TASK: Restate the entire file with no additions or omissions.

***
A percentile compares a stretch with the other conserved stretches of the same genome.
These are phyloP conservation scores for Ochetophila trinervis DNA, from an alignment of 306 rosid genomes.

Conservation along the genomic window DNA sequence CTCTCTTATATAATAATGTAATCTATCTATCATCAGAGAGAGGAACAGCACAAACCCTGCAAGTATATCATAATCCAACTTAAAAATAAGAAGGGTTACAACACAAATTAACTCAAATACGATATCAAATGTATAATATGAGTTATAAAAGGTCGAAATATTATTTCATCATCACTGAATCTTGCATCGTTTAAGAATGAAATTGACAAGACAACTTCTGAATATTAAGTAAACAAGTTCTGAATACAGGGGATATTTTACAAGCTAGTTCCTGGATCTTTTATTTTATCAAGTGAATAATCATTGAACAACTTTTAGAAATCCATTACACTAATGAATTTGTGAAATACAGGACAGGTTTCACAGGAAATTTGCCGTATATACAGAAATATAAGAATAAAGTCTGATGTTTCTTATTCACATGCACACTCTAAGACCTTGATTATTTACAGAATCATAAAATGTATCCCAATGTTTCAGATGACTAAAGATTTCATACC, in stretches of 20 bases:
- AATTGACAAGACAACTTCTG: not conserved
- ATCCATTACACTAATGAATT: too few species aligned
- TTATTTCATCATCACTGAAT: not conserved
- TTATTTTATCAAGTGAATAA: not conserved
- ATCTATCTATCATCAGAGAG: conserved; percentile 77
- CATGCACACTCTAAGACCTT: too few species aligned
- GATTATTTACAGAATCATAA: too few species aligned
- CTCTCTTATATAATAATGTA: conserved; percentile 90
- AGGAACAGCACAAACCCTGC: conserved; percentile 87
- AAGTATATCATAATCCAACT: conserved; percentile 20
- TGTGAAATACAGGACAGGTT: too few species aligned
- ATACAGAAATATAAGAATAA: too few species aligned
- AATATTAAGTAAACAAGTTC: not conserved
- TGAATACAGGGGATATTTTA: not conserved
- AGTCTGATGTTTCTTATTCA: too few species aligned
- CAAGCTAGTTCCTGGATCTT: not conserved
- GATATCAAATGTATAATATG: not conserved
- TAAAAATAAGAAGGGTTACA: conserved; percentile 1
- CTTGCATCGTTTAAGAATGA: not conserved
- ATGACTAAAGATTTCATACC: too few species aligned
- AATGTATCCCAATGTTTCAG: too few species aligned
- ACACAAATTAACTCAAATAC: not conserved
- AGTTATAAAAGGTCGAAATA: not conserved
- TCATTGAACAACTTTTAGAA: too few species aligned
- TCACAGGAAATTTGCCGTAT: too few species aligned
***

A percentile compares a stretch with the other conserved stretches of the same genome.
These are phyloP conservation scores for Ochetophila trinervis DNA, from an alignment of 306 rosid genomes.

Conservation along the genomic window DNA sequence CTCTCTTATATAATAATGTAATCTATCTATCATCAGAGAGAGGAACAGCACAAACCCTGCAAGTATATCATAATCCAACTTAAAAATAAGAAGGGTTACAACACAAATTAACTCAAATACGATATCAAATGTATAATATGAGTTATAAAAGGTCGAAATATTATTTCATCATCACTGAATCTTGCATCGTTTAAGAATGAAATTGACAAGACAACTTCTGAATATTAAGTAAACAAGTTCTGAATACAGGGGATATTTTACAAGCTAGTTCCTGGATCTTTTATTTTATCAAGTGAATAATCATTGAACAACTTTTAGAAATCCATTACACTAATGAATTTGTGAAATACAGGACAGGTTTCACAGGAAATTTGCCGTATATACAGAAATATAAGAATAAAGTCTGATGTTTCTTATTCACATGCACACTCTAAGACCTTGATTATTTACAGAATCATAAAATGTATCCCAATGTTTCAGATGACTAAAGATTTCATACC, in stretches of 20 bases:
- AATTGACAAGACAACTTCTG: not conserved
- ATCCATTACACTAATGAATT: too few species aligned
- TTATTTCATCATCACTGAAT: not conserved
- TTATTTTATCAAGTGAATAA: not conserved
- ATCTATCTATCATCAGAGAG: conserved; percentile 77
- CATGCACACTCTAAGACCTT: too few species aligned
- GATTATTTACAGAATCATAA: too few species aligned
- CTCTCTTATATAATAATGTA: conserved; percentile 90
- AGGAACAGCACAAACCCTGC: conserved; percentile 87
- AAGTATATCATAATCCAACT: conserved; percentile 20
- TGTGAAATACAGGACAGGTT: too few species aligned
- ATACAGAAATATAAGAATAA: too few species aligned
- AATATTAAGTAAACAAGTTC: not conserved
- TGAATACAGGGGATATTTTA: not conserved
- AGTCTGATGTTTCTTATTCA: too few species aligned
- CAAGCTAGTTCCTGGATCTT: not conserved
- GATATCAAATGTATAATATG: not conserved
- TAAAAATAAGAAGGGTTACA: conserved; percentile 1
- CTTGCATCGTTTAAGAATGA: not conserved
- ATGACTAAAGATTTCATACC: too few species aligned
- AATGTATCCCAATGTTTCAG: too few species aligned
- ACACAAATTAACTCAAATAC: not conserved
- AGTTATAAAAGGTCGAAATA: not conserved
- TCATTGAACAACTTTTAGAA: too few species aligned
- TCACAGGAAATTTGCCGTAT: too few species aligned